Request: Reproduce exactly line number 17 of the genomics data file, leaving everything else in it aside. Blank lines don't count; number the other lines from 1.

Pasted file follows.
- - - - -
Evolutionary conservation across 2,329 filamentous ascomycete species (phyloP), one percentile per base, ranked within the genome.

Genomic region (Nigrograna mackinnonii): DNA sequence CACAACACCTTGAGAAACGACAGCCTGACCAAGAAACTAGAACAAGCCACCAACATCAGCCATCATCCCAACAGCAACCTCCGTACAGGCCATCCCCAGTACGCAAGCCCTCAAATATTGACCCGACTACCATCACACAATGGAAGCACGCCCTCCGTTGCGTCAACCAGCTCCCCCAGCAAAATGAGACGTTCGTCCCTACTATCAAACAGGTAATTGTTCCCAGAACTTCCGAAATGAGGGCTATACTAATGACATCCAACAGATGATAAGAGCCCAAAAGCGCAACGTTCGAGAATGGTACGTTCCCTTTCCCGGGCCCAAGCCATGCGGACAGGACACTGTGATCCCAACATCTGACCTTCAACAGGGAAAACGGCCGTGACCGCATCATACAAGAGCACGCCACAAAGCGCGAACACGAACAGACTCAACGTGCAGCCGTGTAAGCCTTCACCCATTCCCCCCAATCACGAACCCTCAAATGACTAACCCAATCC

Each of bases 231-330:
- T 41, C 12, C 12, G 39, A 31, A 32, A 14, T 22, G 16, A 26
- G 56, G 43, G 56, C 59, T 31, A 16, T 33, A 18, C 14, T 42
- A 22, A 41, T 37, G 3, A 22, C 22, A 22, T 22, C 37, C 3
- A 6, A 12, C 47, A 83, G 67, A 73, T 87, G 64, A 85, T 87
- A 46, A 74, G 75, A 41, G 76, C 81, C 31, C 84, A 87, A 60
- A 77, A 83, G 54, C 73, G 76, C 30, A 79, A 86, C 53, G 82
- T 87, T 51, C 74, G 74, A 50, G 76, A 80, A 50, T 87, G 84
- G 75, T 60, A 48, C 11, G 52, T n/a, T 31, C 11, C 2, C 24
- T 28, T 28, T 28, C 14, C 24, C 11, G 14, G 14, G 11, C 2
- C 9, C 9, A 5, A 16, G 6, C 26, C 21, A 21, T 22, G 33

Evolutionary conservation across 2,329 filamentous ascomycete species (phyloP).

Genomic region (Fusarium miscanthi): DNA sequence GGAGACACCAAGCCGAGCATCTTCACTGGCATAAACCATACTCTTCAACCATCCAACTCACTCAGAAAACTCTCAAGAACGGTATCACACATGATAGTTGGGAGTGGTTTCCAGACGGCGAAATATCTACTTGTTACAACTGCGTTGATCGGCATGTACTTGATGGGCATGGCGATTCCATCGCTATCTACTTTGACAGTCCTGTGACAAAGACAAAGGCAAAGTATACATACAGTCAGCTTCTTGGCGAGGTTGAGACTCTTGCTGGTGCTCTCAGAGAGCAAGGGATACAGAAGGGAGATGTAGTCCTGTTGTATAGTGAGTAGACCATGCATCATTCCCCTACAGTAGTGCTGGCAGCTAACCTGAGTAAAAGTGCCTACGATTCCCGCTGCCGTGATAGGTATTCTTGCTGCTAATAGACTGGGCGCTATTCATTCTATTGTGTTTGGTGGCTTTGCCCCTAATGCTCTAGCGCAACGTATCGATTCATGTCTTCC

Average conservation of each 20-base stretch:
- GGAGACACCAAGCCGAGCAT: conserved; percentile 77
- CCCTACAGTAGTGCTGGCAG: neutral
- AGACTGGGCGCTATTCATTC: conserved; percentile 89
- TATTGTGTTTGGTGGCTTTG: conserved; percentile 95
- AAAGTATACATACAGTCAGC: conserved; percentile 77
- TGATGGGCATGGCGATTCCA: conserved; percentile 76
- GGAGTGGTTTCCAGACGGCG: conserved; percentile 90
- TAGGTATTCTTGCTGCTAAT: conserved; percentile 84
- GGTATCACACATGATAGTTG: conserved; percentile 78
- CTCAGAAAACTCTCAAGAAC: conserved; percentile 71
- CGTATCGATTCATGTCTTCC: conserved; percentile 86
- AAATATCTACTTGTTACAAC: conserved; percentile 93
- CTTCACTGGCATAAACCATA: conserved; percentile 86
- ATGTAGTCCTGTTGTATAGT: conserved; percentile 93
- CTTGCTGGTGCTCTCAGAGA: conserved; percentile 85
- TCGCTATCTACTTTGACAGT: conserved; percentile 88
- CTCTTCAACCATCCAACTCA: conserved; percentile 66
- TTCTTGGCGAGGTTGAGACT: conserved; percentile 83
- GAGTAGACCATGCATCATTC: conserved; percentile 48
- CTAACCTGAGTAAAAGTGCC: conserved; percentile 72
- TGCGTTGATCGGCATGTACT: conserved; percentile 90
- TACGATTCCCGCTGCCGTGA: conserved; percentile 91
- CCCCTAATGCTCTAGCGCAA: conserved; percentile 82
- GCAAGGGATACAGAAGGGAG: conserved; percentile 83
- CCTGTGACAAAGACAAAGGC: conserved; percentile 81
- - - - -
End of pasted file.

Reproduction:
- GGAGACACCAAGCCGAGCAT: conserved; percentile 77